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Int J Obes (Lond). 2019 Nov 19. doi: 10.1038/s41366-019-0488-8. [Epub ahead of print]

Identification and functional validation of genetic variants in potential miRNA target sites of established BMI genes.

Author information

1
Diabetes Molecular Genetics Section, Phoenix Epidemiology and Clinical Research Branch, National Institute of Diabetes and Digestive and Kidney Diseases, National Institutes of Health, Phoenix, AZ, USA.
2
Diabetes Molecular Genetics Section, Phoenix Epidemiology and Clinical Research Branch, National Institute of Diabetes and Digestive and Kidney Diseases, National Institutes of Health, Phoenix, AZ, USA. lbaier@phx.niddk.nih.gov.

Abstract

OBJECTIVE:

MicroRNAs (miRNAs) play an important role in posttranscriptional regulation by binding to target sites in the 3'UTR of protein-coding genes. Genetic variation within target sites may potentially disrupt the binding activity of miRNAs, thereby impacting this regulation. In the current study, we investigated whether any established BMI-associated genetic variants potentially function by altering a miRNA target site.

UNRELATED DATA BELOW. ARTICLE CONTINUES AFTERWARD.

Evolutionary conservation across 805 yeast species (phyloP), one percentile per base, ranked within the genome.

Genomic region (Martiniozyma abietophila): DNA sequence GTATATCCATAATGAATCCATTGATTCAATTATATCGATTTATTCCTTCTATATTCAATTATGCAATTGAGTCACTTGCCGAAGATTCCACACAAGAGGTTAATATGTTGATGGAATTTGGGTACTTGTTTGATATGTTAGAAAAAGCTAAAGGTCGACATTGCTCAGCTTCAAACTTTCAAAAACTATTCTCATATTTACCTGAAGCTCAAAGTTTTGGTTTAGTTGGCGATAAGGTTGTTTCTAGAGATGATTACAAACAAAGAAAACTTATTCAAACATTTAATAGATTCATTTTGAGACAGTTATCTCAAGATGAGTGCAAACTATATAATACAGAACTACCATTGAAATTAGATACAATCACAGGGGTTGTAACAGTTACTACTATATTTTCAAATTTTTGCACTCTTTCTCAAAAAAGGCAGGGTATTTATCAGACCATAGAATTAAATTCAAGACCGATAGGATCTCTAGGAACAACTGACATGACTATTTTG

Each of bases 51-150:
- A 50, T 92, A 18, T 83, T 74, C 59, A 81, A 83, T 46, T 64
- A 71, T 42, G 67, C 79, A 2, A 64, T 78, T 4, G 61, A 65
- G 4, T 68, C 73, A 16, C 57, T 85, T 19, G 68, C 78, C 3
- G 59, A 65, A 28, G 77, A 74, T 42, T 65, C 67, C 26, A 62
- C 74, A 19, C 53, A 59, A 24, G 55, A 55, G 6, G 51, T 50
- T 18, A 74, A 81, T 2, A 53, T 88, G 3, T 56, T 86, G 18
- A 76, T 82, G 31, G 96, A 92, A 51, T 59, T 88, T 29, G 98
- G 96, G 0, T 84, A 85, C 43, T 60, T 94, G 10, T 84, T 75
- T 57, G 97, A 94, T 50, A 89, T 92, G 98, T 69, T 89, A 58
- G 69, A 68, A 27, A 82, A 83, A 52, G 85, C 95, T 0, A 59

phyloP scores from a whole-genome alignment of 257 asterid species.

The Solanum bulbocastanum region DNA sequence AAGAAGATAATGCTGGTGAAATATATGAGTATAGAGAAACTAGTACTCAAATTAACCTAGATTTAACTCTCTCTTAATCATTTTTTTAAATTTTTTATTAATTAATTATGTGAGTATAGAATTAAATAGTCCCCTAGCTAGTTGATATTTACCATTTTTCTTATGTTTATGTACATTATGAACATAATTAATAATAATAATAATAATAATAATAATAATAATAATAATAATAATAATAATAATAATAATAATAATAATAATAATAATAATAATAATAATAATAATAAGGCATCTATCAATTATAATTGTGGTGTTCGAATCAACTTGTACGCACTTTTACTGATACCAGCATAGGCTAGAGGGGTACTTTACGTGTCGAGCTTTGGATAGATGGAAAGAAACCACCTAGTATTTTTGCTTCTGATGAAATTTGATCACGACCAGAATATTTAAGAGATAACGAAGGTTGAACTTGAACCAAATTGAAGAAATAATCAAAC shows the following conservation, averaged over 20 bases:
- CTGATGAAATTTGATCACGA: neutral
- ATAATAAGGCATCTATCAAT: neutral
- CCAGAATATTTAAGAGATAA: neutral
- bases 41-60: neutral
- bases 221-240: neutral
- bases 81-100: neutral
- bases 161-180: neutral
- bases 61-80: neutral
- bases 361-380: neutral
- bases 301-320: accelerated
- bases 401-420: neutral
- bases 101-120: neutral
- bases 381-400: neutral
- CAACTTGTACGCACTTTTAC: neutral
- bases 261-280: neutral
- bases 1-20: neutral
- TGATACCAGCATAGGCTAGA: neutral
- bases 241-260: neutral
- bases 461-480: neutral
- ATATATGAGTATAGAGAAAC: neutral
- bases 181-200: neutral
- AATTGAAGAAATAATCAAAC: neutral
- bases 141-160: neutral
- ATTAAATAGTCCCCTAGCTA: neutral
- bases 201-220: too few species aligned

METHODS:

The genomic positions of all predicted miRNA target site seed regions were identified, and these positions were queried in the T2D Knowledge Portal for variants that associated with BMI in the GIANT UK Biobank. This in silico analysis identified ten target site variants that associated with BMI with a P value ≤ 5 × 10-8. These ten variants mapped to nine genes, FAIM2, CCDC171, ADPGK, ZNF654, MLXIP, NT5C2, SHISA4, SLC25A22, and CTNNB1.

RESULTS:

In vitro functional analyses showed that five of these target site variants, rs7132908 (FAIM2), rs4963153 (SLC25A22), rs9460 (ADPGK), rs11191548 (NT5C2), and rs3008747 (CCDC171), disrupted the binding activity of miRNAs to their target in an allele-specific manner.

CONCLUSION:

In conclusion, our study suggests that some established variants for BMI may function by altering miRNA binding to a 3'UTR target site.

PMID:
31745258
DOI:
10.1038/s41366-019-0488-8

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